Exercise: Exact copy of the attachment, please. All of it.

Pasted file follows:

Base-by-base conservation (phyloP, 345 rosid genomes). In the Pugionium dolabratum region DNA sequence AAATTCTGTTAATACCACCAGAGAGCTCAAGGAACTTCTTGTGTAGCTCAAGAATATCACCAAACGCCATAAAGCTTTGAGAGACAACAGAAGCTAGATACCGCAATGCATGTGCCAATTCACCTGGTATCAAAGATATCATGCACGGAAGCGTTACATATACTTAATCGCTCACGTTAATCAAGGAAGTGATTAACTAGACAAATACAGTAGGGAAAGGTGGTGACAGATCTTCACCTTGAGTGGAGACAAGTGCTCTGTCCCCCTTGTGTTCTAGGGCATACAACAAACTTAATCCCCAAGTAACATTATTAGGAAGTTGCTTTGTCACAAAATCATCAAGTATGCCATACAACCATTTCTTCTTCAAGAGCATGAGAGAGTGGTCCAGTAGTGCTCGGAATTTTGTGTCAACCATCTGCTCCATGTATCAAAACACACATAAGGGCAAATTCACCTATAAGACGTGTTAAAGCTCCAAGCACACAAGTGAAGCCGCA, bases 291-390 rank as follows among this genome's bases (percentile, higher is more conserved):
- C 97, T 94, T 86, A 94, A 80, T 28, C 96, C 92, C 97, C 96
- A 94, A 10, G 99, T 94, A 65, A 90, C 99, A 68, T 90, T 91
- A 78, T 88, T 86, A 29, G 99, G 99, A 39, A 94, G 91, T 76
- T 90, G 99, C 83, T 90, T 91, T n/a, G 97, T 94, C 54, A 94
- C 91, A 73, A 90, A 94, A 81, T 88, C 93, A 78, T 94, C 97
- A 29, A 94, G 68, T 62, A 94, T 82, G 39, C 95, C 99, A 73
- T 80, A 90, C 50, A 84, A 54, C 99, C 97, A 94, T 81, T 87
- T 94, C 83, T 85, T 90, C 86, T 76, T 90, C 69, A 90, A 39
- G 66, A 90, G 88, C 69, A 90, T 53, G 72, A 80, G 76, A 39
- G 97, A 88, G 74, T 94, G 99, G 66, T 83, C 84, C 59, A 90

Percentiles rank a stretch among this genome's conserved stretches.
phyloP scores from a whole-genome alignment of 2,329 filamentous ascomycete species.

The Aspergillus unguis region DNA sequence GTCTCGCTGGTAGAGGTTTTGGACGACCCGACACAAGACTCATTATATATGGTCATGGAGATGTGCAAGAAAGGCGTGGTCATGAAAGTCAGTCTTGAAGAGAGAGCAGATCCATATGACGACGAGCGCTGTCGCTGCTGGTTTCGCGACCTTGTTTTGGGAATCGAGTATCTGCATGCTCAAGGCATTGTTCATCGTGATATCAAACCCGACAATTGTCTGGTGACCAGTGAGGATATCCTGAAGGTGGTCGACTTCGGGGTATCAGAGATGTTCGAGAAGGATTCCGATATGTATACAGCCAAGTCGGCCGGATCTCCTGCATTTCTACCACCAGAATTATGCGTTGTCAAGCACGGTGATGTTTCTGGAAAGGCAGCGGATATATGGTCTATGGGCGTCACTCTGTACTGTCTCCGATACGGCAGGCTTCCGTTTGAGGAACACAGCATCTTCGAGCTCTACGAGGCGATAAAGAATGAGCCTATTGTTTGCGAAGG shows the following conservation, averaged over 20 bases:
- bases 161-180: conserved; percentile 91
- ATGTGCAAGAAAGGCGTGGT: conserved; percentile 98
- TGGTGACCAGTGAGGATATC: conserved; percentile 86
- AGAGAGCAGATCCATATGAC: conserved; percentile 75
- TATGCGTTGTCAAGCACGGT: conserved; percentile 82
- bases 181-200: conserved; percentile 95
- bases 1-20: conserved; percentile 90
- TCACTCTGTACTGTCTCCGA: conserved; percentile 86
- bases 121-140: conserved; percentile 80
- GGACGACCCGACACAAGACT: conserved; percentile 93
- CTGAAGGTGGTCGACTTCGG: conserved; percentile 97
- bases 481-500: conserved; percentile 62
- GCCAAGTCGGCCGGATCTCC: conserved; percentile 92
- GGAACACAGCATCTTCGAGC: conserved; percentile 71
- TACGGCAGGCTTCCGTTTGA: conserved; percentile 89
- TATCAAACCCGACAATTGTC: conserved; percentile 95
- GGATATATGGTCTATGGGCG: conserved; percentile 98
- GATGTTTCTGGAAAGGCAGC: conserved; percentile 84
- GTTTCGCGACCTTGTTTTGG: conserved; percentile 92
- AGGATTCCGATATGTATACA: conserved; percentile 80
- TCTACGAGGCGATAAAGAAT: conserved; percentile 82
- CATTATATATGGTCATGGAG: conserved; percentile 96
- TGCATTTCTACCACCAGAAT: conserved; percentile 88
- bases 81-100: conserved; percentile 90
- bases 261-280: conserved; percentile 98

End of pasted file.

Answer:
Base-by-base conservation (phyloP, 345 rosid genomes). In the Pugionium dolabratum region DNA sequence AAATTCTGTTAATACCACCAGAGAGCTCAAGGAACTTCTTGTGTAGCTCAAGAATATCACCAAACGCCATAAAGCTTTGAGAGACAACAGAAGCTAGATACCGCAATGCATGTGCCAATTCACCTGGTATCAAAGATATCATGCACGGAAGCGTTACATATACTTAATCGCTCACGTTAATCAAGGAAGTGATTAACTAGACAAATACAGTAGGGAAAGGTGGTGACAGATCTTCACCTTGAGTGGAGACAAGTGCTCTGTCCCCCTTGTGTTCTAGGGCATACAACAAACTTAATCCCCAAGTAACATTATTAGGAAGTTGCTTTGTCACAAAATCATCAAGTATGCCATACAACCATTTCTTCTTCAAGAGCATGAGAGAGTGGTCCAGTAGTGCTCGGAATTTTGTGTCAACCATCTGCTCCATGTATCAAAACACACATAAGGGCAAATTCACCTATAAGACGTGTTAAAGCTCCAAGCACACAAGTGAAGCCGCA, bases 291-390 rank as follows among this genome's bases (percentile, higher is more conserved):
- C 97, T 94, T 86, A 94, A 80, T 28, C 96, C 92, C 97, C 96
- A 94, A 10, G 99, T 94, A 65, A 90, C 99, A 68, T 90, T 91
- A 78, T 88, T 86, A 29, G 99, G 99, A 39, A 94, G 91, T 76
- T 90, G 99, C 83, T 90, T 91, T n/a, G 97, T 94, C 54, A 94
- C 91, A 73, A 90, A 94, A 81, T 88, C 93, A 78, T 94, C 97
- A 29, A 94, G 68, T 62, A 94, T 82, G 39, C 95, C 99, A 73
- T 80, A 90, C 50, A 84, A 54, C 99, C 97, A 94, T 81, T 87
- T 94, C 83, T 85, T 90, C 86, T 76, T 90, C 69, A 90, A 39
- G 66, A 90, G 88, C 69, A 90, T 53, G 72, A 80, G 76, A 39
- G 97, A 88, G 74, T 94, G 99, G 66, T 83, C 84, C 59, A 90

Percentiles rank a stretch among this genome's conserved stretches.
phyloP scores from a whole-genome alignment of 2,329 filamentous ascomycete species.

The Aspergillus unguis region DNA sequence GTCTCGCTGGTAGAGGTTTTGGACGACCCGACACAAGACTCATTATATATGGTCATGGAGATGTGCAAGAAAGGCGTGGTCATGAAAGTCAGTCTTGAAGAGAGAGCAGATCCATATGACGACGAGCGCTGTCGCTGCTGGTTTCGCGACCTTGTTTTGGGAATCGAGTATCTGCATGCTCAAGGCATTGTTCATCGTGATATCAAACCCGACAATTGTCTGGTGACCAGTGAGGATATCCTGAAGGTGGTCGACTTCGGGGTATCAGAGATGTTCGAGAAGGATTCCGATATGTATACAGCCAAGTCGGCCGGATCTCCTGCATTTCTACCACCAGAATTATGCGTTGTCAAGCACGGTGATGTTTCTGGAAAGGCAGCGGATATATGGTCTATGGGCGTCACTCTGTACTGTCTCCGATACGGCAGGCTTCCGTTTGAGGAACACAGCATCTTCGAGCTCTACGAGGCGATAAAGAATGAGCCTATTGTTTGCGAAGG shows the following conservation, averaged over 20 bases:
- bases 161-180: conserved; percentile 91
- ATGTGCAAGAAAGGCGTGGT: conserved; percentile 98
- TGGTGACCAGTGAGGATATC: conserved; percentile 86
- AGAGAGCAGATCCATATGAC: conserved; percentile 75
- TATGCGTTGTCAAGCACGGT: conserved; percentile 82
- bases 181-200: conserved; percentile 95
- bases 1-20: conserved; percentile 90
- TCACTCTGTACTGTCTCCGA: conserved; percentile 86
- bases 121-140: conserved; percentile 80
- GGACGACCCGACACAAGACT: conserved; percentile 93
- CTGAAGGTGGTCGACTTCGG: conserved; percentile 97
- bases 481-500: conserved; percentile 62
- GCCAAGTCGGCCGGATCTCC: conserved; percentile 92
- GGAACACAGCATCTTCGAGC: conserved; percentile 71
- TACGGCAGGCTTCCGTTTGA: conserved; percentile 89
- TATCAAACCCGACAATTGTC: conserved; percentile 95
- GGATATATGGTCTATGGGCG: conserved; percentile 98
- GATGTTTCTGGAAAGGCAGC: conserved; percentile 84
- GTTTCGCGACCTTGTTTTGG: conserved; percentile 92
- AGGATTCCGATATGTATACA: conserved; percentile 80
- TCTACGAGGCGATAAAGAAT: conserved; percentile 82
- CATTATATATGGTCATGGAG: conserved; percentile 96
- TGCATTTCTACCACCAGAAT: conserved; percentile 88
- bases 81-100: conserved; percentile 90
- bases 261-280: conserved; percentile 98